Makmiller has a new office on the 12th floor of the Social Sciences building. He showed it off to Burley and me after the talk. He said that it was beautiful today when the first snow in our area covered the rolling foothills of Nose Hill. From the window I could can London Drugs, Senator Patrick Burns Junior High, Aberheart High School, and John Laurie Boulevard as it rims the bottom of Nose Hill. The road was empty but for two semi’s one behind each other, drawing an imaginary circle around the hill. I sat in Mak’s chair, checking to see how perfect his view was if he should cast his eyes a little to the right and out the window. The view is perfect.

Between what was in my fridge and what was in Mak’s fridge we made a nice meal, though Burley had to couldn’t linger after the meal. The lecture was ringing in her ears. She was afraid her dog, Tilley, wasn’t getting all of his rights. I don’t have such an obligation.

Wednesday, October 13, 2010

The Pilling Men


I began to miss David a lot today, even though he has been gone six months now. I came across some Dried Pork in a four cup plastic bucket (which is what reminded me of him) and was wondering what to do with it. I took a trip out to Google for some recipes and came across enough links that I think I can use up the pork.

Then I found some Frank's Hot Sauce in the fridge: 2 squeeze containers and one gallon jug. I took another trip out to Google to find some recipes for the Hot Sauce. It is no surprise that 1 1/2 pounds of hamburger can have its flavour improved by adding two tablespoons of Franks Hot Sauce. At least it would be no surprise to David. It may have been a surprise to me.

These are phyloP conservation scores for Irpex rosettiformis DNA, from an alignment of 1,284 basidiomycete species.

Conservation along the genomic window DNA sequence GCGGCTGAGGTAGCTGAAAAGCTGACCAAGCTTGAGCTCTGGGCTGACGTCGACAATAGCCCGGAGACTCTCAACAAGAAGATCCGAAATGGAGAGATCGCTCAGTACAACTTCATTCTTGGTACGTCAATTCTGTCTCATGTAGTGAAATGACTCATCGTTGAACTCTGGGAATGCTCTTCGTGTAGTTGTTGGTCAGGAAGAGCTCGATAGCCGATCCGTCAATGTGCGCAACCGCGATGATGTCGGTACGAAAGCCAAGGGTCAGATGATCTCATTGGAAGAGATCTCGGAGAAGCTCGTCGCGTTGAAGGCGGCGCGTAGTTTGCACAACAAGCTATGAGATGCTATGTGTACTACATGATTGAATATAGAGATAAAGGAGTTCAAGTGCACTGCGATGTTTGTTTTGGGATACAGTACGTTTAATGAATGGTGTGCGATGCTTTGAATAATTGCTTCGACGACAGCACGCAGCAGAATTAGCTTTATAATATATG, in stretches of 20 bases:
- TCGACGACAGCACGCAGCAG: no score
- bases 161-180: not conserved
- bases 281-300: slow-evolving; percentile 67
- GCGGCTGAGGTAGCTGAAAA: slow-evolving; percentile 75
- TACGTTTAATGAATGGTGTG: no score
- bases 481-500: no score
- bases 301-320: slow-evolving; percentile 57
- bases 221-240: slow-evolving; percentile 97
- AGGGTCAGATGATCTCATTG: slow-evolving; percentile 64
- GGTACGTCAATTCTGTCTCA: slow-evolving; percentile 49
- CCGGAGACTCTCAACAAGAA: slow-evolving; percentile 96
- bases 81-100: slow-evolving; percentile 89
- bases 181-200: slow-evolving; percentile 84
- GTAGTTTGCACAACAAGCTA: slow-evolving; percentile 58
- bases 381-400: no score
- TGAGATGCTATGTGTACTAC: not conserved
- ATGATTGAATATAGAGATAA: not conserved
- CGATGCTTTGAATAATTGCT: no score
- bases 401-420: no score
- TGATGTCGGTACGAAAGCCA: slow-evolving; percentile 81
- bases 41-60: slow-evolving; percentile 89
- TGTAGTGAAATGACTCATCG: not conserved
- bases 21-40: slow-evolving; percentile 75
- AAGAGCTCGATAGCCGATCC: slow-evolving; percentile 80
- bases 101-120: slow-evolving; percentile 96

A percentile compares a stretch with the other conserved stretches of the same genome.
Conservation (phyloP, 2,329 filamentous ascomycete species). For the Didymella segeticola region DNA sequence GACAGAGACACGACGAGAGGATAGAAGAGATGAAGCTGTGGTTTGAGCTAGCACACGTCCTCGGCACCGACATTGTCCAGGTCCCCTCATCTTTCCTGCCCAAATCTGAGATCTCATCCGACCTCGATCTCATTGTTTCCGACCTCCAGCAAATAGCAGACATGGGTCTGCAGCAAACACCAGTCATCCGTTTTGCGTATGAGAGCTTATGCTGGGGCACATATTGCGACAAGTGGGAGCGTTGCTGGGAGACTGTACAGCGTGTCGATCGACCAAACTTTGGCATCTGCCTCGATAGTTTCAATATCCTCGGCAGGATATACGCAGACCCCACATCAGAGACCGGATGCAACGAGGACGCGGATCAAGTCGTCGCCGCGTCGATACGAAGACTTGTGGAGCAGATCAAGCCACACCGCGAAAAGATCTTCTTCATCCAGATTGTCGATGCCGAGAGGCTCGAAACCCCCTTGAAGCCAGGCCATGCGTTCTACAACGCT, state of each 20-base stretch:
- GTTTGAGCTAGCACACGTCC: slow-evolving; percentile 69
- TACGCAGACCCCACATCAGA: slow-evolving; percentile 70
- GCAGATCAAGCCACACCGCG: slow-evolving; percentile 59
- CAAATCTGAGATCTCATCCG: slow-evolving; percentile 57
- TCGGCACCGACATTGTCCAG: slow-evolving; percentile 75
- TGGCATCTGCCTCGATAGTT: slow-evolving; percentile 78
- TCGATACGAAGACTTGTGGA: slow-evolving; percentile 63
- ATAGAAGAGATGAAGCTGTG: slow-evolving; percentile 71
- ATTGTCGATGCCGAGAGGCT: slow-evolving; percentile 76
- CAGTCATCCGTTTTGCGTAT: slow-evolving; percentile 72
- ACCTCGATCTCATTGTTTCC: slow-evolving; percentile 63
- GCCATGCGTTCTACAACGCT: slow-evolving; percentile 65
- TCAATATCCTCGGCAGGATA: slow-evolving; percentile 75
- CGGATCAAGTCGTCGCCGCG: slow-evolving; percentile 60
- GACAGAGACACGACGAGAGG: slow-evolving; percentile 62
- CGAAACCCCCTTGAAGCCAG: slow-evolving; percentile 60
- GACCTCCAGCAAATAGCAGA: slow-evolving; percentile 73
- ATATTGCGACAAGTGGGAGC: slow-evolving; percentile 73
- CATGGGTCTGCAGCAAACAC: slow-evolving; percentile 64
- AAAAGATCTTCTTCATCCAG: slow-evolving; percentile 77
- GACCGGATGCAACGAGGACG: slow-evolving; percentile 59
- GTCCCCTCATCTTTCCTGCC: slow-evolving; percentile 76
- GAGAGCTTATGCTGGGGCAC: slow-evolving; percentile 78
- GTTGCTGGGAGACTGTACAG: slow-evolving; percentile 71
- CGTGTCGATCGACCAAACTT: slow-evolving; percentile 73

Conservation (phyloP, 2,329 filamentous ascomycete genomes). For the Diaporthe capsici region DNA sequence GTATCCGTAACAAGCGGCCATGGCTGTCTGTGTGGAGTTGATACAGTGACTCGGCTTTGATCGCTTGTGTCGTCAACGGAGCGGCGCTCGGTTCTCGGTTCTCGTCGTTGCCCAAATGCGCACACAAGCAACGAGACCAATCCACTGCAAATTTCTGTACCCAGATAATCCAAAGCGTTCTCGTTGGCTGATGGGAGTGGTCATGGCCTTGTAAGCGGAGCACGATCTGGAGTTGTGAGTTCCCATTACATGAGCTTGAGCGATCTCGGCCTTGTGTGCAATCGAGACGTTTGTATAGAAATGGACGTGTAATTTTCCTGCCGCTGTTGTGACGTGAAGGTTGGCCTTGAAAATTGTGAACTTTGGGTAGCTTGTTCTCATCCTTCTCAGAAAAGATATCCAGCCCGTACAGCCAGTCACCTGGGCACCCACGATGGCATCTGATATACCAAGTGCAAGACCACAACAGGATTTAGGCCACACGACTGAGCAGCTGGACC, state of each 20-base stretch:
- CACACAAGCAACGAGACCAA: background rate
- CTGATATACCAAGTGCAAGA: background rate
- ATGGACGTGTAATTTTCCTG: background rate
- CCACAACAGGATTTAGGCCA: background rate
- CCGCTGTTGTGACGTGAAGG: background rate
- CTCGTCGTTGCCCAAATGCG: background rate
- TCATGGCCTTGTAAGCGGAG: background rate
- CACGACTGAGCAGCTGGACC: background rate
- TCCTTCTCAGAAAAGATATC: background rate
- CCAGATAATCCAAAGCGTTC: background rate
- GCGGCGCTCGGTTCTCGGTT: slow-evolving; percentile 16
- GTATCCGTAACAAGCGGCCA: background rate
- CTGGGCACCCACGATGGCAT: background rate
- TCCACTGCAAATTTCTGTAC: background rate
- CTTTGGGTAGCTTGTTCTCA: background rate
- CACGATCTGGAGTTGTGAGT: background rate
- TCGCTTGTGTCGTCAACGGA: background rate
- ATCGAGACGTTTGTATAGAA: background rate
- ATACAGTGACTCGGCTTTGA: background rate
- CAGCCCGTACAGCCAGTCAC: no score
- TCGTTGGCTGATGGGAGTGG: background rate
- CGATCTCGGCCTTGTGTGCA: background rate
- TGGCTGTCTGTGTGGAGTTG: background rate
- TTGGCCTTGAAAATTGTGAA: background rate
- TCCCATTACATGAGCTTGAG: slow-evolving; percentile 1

I am going to get my calculator out to discover how many pounds of ground beef I will have to buy to use up that gallon of special sauce.

The men around here love their food this year, and some even love to cook it. One of the boarders sent the rest of us the following U-Tube
link, for it reminded him of Connor's love of pure food.

You may agree.


Sunday, October 10, 2010

Das Rheingold

The opera began in E flat with a sonorous 4 minute overture, setting the stage for the Rhine, undulating, the rocking motion of water, under which appeared the 3 Rhinemaidens.

Really, before the opera began we were backstage, watching the Rhinemaidens learn to work the trolleys, harness and wires of their costuming months before the day of the opera. When the curtain opened there they were – their faces glistening with the shine that water leaves on the skin, sparkles on their skin, and drops of water on their costuming, bubbles coming out of the mouth of the maiden who was singing for us.